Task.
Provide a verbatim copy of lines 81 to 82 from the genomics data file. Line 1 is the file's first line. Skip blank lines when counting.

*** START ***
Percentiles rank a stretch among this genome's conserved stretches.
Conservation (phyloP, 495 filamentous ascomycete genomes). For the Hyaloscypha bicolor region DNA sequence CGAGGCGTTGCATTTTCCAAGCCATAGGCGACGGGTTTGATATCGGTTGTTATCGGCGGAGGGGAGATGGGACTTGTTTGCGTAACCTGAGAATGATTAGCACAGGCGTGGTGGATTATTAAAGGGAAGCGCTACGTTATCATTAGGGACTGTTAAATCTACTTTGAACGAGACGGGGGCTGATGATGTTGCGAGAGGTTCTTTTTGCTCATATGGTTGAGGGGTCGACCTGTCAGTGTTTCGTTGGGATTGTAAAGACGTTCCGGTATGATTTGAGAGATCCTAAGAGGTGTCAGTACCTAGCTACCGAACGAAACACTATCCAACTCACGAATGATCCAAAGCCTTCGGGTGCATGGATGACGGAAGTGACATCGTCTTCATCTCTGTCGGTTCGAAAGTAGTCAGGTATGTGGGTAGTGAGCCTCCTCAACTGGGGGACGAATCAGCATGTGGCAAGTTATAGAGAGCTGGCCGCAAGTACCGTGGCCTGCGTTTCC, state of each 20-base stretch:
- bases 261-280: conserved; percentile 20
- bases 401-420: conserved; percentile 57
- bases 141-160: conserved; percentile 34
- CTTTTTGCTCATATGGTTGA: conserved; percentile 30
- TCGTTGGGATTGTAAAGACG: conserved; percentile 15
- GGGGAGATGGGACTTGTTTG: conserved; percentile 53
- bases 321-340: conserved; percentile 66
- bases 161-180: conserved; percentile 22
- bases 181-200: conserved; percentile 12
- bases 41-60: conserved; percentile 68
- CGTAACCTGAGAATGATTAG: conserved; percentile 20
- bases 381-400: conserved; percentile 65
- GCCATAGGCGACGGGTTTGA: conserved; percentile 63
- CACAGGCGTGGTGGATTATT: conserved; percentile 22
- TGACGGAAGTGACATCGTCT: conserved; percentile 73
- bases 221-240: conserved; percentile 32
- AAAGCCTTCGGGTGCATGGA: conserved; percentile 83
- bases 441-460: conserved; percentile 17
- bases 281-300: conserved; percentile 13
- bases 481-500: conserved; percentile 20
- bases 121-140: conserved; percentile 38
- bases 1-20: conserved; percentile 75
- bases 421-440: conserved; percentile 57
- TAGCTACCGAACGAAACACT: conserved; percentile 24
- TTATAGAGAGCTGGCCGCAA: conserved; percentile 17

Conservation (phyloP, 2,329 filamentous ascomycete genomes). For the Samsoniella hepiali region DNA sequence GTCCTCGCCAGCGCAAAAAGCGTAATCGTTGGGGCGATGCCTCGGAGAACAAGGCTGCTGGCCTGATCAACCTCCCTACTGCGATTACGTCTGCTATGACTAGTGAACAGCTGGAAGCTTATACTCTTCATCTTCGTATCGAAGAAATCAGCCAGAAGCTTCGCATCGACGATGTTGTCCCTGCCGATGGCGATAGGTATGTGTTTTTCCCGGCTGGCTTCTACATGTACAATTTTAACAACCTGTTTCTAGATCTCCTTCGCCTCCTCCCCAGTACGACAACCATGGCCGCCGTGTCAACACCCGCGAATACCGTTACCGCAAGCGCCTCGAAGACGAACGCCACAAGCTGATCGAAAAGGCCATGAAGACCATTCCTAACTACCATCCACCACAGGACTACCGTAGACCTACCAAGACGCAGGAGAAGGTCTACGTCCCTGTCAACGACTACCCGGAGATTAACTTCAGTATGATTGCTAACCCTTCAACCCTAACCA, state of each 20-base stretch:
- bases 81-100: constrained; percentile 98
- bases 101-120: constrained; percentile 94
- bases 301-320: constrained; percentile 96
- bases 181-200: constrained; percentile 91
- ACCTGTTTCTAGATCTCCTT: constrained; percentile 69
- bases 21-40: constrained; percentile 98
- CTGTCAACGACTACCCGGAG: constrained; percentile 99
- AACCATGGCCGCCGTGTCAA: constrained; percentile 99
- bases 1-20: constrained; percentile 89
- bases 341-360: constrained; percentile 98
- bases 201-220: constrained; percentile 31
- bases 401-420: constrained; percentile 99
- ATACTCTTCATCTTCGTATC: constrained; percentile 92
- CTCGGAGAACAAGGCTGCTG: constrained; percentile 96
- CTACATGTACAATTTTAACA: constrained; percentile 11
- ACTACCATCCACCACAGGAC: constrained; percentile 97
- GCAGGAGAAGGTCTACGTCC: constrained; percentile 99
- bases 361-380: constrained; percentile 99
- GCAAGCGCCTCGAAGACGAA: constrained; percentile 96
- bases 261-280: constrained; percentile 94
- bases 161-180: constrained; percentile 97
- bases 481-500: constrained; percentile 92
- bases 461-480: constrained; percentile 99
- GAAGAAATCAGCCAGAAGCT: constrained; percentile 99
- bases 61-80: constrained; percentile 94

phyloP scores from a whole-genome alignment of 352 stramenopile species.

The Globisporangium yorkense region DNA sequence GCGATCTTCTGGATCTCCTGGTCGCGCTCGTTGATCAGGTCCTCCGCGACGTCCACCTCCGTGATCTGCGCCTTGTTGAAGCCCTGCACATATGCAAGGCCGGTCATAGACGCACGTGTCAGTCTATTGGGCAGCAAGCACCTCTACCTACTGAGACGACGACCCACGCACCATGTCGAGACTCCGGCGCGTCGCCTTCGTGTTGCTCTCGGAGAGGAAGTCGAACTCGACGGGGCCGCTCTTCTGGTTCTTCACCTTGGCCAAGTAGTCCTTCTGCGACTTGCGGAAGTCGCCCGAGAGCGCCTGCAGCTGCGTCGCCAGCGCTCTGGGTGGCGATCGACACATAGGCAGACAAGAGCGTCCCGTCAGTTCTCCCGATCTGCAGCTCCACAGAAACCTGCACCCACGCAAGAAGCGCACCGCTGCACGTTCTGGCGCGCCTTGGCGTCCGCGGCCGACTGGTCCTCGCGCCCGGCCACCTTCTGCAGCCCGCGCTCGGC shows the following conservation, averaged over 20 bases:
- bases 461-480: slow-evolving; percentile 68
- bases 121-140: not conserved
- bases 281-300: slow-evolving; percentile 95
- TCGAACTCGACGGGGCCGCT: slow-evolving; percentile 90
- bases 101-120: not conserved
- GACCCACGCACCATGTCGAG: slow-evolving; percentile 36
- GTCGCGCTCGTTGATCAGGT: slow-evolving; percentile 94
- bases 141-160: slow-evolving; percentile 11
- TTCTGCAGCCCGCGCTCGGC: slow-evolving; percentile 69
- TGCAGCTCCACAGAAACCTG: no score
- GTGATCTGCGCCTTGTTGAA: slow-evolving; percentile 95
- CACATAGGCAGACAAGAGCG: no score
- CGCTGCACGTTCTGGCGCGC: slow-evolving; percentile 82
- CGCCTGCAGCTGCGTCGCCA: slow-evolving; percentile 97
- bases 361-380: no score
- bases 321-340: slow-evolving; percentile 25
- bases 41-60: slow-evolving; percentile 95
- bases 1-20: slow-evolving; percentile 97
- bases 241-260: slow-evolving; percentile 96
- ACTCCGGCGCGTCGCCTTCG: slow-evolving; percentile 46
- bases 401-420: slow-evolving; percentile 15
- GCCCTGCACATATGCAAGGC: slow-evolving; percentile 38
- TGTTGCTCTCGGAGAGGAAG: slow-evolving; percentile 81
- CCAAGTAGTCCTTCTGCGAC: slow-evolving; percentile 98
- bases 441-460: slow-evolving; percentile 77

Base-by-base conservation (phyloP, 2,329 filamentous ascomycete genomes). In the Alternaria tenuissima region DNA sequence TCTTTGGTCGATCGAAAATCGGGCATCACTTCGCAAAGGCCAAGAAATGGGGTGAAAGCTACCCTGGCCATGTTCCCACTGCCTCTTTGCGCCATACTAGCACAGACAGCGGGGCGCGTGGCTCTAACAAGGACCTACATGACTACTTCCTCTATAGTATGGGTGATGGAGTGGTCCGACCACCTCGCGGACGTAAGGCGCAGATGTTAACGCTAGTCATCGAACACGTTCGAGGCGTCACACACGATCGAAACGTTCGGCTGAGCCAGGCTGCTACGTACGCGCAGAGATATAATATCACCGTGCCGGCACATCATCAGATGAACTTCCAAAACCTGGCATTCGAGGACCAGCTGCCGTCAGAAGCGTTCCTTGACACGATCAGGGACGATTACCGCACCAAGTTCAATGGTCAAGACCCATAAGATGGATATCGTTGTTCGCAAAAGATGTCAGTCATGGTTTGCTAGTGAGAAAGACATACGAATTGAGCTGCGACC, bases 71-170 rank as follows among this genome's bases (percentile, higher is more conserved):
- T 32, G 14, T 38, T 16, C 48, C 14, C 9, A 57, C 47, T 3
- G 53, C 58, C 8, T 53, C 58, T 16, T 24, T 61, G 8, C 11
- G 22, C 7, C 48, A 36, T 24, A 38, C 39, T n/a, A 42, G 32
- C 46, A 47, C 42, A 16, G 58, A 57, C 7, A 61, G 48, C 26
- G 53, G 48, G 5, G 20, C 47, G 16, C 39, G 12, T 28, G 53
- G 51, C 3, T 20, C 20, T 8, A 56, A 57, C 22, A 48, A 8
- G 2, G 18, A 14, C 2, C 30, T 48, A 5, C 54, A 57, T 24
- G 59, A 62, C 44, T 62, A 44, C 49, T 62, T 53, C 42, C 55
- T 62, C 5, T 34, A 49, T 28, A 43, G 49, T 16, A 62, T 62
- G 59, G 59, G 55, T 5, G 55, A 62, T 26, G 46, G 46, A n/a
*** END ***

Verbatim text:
Base-by-base conservation (phyloP, 2,329 filamentous ascomycete genomes). In the Alternaria tenuissima region DNA sequence TCTTTGGTCGATCGAAAATCGGGCATCACTTCGCAAAGGCCAAGAAATGGGGTGAAAGCTACCCTGGCCATGTTCCCACTGCCTCTTTGCGCCATACTAGCACAGACAGCGGGGCGCGTGGCTCTAACAAGGACCTACATGACTACTTCCTCTATAGTATGGGTGATGGAGTGGTCCGACCACCTCGCGGACGTAAGGCGCAGATGTTAACGCTAGTCATCGAACACGTTCGAGGCGTCACACACGATCGAAACGTTCGGCTGAGCCAGGCTGCTACGTACGCGCAGAGATATAATATCACCGTGCCGGCACATCATCAGATGAACTTCCAAAACCTGGCATTCGAGGACCAGCTGCCGTCAGAAGCGTTCCTTGACACGATCAGGGACGATTACCGCACCAAGTTCAATGGTCAAGACCCATAAGATGGATATCGTTGTTCGCAAAAGATGTCAGTCATGGTTTGCTAGTGAGAAAGACATACGAATTGAGCTGCGACC, bases 71-170 rank as follows among this genome's bases (percentile, higher is more conserved):
- T 32, G 14, T 38, T 16, C 48, C 14, C 9, A 57, C 47, T 3